Recycling business brings jobs, revenue
By Ty Johnson
Published in News on January 13, 2013 1:50 AM
Goldsboro Metal Recycling General Manager Dennis Gehle, left, and owner Greg Brown pose in front of a freshly compacted cube of metal at the scrapyard on North John Street. Brown said much of the nation's scrap metal is sold to China, where it's made into electronics.
It's often decried as a cause with value only in its environmental impact, but Greg Brown is championing the role recycling plays in combating the U.S. trade deficit with China -- and its ability to put more cash in your wallet.
Brown has owned and operated Goldsboro Metal Recycling for more than five years and said that rising energy costs have made recycling a more lucrative business, not only for professionals but for everyday consumers as well.
"It's no longer just nice to have. It now makes economic sense to recycle," he said, saying the increase in energy demands across the world has "changed the game."
Those increases are especially noticeable in China, where demand for aluminum means manufacturers are sending money from their shores to recycling firms in the United States, quite literally employing American workers with yuan they are paying for U.S. scrap metal.
That's because the amount of energy needed to manufacture metals compared to using recycled metals is such that companies making goods from iPads to computers and flat-screen televisions are snapping up scrap metal to increase their bottom line.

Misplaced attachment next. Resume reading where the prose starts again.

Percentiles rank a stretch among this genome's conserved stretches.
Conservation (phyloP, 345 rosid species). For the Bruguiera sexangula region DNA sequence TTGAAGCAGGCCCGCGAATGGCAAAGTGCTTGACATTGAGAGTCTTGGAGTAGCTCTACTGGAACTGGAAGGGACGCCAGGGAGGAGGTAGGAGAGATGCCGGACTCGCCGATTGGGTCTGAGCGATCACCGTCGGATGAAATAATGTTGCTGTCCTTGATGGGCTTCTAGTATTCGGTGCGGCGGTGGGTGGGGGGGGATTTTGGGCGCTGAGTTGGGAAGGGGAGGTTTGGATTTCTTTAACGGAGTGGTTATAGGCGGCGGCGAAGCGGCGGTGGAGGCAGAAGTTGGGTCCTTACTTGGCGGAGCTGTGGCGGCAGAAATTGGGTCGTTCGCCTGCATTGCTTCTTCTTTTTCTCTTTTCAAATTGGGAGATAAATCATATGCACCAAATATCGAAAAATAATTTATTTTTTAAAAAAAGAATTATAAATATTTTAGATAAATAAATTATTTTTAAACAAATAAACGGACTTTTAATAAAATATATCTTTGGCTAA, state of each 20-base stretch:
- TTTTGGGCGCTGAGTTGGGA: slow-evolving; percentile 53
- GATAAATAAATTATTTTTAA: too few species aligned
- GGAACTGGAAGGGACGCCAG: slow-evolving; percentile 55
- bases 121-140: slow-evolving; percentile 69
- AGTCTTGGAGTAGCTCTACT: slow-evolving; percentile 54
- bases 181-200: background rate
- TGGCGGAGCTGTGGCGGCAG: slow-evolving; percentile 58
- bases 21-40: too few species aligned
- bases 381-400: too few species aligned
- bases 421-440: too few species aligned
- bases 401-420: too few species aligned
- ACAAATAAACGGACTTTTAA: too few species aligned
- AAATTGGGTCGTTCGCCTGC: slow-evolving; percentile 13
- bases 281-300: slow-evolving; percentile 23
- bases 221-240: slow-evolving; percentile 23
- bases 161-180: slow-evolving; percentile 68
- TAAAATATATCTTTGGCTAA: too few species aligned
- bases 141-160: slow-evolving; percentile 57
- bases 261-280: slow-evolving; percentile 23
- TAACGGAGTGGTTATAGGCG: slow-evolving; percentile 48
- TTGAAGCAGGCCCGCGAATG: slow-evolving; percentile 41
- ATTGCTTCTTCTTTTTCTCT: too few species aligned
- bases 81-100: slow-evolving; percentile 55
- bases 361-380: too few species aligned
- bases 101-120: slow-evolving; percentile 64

"When you ship aluminum to China, it's like they're importing oil," Brown said.
Recycling aluminum products, like cans, saves about 90 percent of energy versus creating new ones, he said, while recycled copper can cut the amount of energy required for manufacturing by 85 percent.
Those savings have pushed prices for those metals up immensely from prices in years past so that an aluminum can is worth about 2 cents, now, Brown said, and copper has become so pricey that criminals have begun ripping out components from air conditioning units, cell phone towers and electrical utility substations.
Brown said his businesses -- he also owns Raleigh Metal Recycling -- have led the industry in limiting criminals' abilities to profit from their thefts through increased measures, going even further than the state-mandated requirements placed on scrap metal dealers in October.
Besides photo ID requirements, video surveillance and vehicle information documentation, visitors to Brown's businesses can expect to be photographed no fewer than twice, typically standing alongside the metal goods they bring in.
The surveillance investments came along with electric fences to keep criminals out, but Brown is most proud of the innovations he's implemented into his process to ease stress on retail recyclers.
While his companies have contracts to process recyclable materials from businesses, he said his recent investments into his operation were to improve the recycling experience of patrons who simply collect cans or scrap metal for a bit of extra cash.
Instead of driving through the scrapyard, being weighed twice and waiting in line for a cashier to pay retail recyclers, the process has been streamlined by computers, which print receipts that are redeemable at an ATM in the cashier office. Large loads can still be weighed on the industrial scale, but there is now a smaller scale that's more easily accessible for those who bring a few bags of cans.
Brown said it's easy to get started recycling, encouraging those interested to just fill a box with recyclable materials and bring it by once a month. His center specializes in metal -- cans, extension cords, vacuum cleaners, computers, batteries and more -- but doesn't accept monitors or sealed tanks.
For more information about what is accepted and prices, call Goldsboro Metal Recycling at 919-731-5600.